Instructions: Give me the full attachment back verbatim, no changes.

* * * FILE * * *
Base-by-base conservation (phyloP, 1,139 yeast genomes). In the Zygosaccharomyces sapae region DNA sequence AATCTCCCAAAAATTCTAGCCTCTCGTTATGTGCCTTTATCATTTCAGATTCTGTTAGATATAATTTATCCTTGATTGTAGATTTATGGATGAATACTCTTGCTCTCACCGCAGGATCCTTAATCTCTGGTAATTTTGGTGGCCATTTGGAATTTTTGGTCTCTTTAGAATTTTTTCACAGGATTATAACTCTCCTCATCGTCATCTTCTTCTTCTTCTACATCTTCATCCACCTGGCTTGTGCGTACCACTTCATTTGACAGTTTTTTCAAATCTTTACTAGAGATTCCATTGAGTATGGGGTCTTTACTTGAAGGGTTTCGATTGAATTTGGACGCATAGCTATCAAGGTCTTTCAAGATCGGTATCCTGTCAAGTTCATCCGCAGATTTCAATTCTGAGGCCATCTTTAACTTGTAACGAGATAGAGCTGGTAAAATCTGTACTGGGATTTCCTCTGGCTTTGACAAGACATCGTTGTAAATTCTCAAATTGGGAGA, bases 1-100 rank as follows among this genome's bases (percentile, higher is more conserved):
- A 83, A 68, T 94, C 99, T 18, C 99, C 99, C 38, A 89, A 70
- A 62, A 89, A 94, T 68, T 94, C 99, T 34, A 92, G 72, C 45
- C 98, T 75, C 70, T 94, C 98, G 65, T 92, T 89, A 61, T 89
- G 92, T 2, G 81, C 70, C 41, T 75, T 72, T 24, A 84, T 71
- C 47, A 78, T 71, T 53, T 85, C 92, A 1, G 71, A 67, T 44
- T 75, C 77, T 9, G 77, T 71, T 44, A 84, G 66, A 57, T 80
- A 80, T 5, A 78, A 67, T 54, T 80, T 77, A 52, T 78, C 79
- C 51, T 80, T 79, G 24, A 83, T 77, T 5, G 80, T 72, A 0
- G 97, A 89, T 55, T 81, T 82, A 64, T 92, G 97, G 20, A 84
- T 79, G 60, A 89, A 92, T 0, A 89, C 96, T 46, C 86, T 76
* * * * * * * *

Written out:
Base-by-base conservation (phyloP, 1,139 yeast genomes). In the Zygosaccharomyces sapae region DNA sequence AATCTCCCAAAAATTCTAGCCTCTCGTTATGTGCCTTTATCATTTCAGATTCTGTTAGATATAATTTATCCTTGATTGTAGATTTATGGATGAATACTCTTGCTCTCACCGCAGGATCCTTAATCTCTGGTAATTTTGGTGGCCATTTGGAATTTTTGGTCTCTTTAGAATTTTTTCACAGGATTATAACTCTCCTCATCGTCATCTTCTTCTTCTTCTACATCTTCATCCACCTGGCTTGTGCGTACCACTTCATTTGACAGTTTTTTCAAATCTTTACTAGAGATTCCATTGAGTATGGGGTCTTTACTTGAAGGGTTTCGATTGAATTTGGACGCATAGCTATCAAGGTCTTTCAAGATCGGTATCCTGTCAAGTTCATCCGCAGATTTCAATTCTGAGGCCATCTTTAACTTGTAACGAGATAGAGCTGGTAAAATCTGTACTGGGATTTCCTCTGGCTTTGACAAGACATCGTTGTAAATTCTCAAATTGGGAGA, bases 1-100 rank as follows among this genome's bases (percentile, higher is more conserved):
- A 83, A 68, T 94, C 99, T 18, C 99, C 99, C 38, A 89, A 70
- A 62, A 89, A 94, T 68, T 94, C 99, T 34, A 92, G 72, C 45
- C 98, T 75, C 70, T 94, C 98, G 65, T 92, T 89, A 61, T 89
- G 92, T 2, G 81, C 70, C 41, T 75, T 72, T 24, A 84, T 71
- C 47, A 78, T 71, T 53, T 85, C 92, A 1, G 71, A 67, T 44
- T 75, C 77, T 9, G 77, T 71, T 44, A 84, G 66, A 57, T 80
- A 80, T 5, A 78, A 67, T 54, T 80, T 77, A 52, T 78, C 79
- C 51, T 80, T 79, G 24, A 83, T 77, T 5, G 80, T 72, A 0
- G 97, A 89, T 55, T 81, T 82, A 64, T 92, G 97, G 20, A 84
- T 79, G 60, A 89, A 92, T 0, A 89, C 96, T 46, C 86, T 76